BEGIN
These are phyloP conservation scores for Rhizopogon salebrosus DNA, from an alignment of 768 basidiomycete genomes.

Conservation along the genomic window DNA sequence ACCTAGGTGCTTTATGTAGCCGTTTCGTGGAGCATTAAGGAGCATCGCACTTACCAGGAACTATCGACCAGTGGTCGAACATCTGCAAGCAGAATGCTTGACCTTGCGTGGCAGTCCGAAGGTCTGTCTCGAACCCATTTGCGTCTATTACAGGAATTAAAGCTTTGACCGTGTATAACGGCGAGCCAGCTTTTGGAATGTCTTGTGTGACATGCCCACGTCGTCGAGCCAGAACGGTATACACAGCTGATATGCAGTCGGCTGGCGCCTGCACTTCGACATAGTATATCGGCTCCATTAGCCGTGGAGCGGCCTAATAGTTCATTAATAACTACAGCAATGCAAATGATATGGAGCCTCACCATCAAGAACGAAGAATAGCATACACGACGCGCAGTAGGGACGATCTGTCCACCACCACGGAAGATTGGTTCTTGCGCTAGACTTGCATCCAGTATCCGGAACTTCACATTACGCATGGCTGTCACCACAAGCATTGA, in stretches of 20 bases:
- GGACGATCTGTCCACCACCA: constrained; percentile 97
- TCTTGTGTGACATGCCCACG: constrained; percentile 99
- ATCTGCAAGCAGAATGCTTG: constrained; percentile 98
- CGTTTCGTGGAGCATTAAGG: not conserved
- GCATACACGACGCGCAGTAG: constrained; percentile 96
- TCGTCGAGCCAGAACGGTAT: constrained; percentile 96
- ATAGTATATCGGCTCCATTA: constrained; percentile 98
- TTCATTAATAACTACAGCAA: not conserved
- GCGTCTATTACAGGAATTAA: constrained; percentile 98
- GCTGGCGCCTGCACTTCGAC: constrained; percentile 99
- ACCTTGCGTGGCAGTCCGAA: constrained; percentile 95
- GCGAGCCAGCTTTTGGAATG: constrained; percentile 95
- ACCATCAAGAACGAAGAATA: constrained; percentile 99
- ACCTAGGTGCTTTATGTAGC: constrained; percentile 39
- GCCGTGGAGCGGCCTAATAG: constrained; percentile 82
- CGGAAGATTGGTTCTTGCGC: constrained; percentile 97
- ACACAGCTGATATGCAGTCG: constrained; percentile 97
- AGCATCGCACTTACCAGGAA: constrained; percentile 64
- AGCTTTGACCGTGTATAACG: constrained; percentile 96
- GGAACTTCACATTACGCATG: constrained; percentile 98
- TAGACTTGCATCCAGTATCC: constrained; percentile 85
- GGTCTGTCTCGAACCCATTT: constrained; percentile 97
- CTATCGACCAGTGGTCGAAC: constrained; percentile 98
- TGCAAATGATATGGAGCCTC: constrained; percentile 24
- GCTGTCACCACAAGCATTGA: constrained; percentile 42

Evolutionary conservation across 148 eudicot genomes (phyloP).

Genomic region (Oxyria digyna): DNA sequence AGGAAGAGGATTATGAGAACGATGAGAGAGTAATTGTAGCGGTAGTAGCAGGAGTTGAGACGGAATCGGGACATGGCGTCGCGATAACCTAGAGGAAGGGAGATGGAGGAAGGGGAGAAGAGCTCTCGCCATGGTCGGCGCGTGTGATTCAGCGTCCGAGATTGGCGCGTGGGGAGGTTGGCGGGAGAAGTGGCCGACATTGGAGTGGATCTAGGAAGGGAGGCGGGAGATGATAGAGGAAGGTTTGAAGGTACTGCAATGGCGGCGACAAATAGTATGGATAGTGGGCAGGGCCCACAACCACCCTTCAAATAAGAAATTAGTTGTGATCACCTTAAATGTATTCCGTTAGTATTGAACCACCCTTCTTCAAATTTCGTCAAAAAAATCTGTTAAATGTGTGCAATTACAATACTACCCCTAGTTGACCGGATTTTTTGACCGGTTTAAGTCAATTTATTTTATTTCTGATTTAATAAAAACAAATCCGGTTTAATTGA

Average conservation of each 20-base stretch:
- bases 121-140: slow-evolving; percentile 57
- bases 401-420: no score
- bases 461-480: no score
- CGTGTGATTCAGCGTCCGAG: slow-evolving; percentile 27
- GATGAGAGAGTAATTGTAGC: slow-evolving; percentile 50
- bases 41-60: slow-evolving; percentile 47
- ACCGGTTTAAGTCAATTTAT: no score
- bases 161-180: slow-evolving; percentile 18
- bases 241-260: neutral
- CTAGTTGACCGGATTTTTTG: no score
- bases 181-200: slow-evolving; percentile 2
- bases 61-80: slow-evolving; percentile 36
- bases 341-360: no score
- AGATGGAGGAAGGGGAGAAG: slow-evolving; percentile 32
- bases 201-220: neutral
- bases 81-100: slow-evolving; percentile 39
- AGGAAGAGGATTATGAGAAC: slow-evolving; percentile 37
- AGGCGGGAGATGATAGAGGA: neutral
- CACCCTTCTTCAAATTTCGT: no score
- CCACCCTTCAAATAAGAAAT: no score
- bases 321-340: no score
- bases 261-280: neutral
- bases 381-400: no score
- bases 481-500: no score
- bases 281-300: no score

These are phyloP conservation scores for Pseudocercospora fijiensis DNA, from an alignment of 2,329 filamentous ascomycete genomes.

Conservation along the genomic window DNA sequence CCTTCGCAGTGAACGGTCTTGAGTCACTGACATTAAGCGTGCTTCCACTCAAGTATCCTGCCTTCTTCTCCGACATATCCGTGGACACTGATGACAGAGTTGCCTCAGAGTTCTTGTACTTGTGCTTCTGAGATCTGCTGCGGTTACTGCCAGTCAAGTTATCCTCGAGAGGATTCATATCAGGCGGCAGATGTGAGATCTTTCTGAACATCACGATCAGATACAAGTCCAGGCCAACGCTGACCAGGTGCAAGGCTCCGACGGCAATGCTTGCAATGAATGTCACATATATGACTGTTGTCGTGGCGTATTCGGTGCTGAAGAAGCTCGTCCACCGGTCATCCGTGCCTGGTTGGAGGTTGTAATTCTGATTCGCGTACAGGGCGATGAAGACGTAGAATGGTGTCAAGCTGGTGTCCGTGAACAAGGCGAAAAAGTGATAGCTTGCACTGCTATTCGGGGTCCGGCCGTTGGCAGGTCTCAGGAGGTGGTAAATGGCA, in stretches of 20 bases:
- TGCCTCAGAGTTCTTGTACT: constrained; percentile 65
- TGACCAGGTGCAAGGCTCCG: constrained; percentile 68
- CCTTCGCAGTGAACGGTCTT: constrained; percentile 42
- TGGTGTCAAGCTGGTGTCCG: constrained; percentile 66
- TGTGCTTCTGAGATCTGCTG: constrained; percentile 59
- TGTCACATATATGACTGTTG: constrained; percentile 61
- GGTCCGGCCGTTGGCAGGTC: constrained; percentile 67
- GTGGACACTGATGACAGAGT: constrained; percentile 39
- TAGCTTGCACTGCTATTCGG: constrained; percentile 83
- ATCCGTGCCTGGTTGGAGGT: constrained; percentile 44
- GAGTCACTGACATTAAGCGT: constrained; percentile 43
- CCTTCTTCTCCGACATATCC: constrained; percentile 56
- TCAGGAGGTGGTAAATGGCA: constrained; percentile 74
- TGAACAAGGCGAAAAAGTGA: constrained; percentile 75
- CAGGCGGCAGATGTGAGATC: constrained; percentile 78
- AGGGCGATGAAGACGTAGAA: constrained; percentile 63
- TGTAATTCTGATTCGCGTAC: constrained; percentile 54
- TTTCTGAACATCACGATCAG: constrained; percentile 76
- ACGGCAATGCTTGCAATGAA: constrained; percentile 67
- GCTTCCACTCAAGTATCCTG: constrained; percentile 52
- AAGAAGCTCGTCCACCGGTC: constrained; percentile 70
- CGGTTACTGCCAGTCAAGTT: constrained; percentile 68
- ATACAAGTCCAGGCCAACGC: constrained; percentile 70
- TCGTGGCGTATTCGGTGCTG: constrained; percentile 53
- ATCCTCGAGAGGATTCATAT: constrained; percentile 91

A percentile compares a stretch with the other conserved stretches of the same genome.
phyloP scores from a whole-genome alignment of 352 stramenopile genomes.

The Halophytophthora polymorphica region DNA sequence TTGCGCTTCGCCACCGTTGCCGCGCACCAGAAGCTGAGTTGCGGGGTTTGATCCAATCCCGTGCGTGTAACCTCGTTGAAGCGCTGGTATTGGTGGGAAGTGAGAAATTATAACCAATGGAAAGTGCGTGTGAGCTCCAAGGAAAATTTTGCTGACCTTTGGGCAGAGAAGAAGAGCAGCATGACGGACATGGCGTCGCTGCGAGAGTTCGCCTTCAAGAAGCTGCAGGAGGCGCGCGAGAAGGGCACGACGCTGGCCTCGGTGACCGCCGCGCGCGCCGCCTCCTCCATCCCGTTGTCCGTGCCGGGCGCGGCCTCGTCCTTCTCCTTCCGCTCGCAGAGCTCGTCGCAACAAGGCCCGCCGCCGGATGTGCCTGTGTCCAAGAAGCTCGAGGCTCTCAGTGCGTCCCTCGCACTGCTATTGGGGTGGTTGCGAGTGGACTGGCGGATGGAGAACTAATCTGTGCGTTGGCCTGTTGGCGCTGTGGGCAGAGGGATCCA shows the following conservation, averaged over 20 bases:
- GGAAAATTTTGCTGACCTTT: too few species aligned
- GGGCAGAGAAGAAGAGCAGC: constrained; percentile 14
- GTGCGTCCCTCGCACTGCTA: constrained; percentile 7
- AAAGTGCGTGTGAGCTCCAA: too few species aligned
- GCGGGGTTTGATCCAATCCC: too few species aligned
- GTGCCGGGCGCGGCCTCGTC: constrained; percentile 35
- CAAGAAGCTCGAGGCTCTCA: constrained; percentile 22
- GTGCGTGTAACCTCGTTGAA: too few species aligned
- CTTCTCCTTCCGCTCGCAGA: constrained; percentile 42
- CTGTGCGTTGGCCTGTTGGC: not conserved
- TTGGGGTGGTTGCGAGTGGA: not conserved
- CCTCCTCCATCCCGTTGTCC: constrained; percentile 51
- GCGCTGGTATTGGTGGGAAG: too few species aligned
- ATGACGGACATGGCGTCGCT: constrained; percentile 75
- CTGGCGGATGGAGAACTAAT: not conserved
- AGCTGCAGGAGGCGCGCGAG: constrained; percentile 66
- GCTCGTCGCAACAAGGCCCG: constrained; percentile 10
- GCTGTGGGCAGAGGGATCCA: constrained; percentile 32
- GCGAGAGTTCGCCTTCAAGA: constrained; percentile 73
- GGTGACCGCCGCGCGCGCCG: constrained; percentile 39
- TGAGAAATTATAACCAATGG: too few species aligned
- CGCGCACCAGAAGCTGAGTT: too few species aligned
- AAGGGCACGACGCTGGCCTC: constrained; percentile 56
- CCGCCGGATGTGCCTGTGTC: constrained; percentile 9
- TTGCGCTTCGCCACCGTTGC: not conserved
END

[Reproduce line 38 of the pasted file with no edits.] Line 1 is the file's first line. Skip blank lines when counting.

- bases 161-180: slow-evolving; percentile 18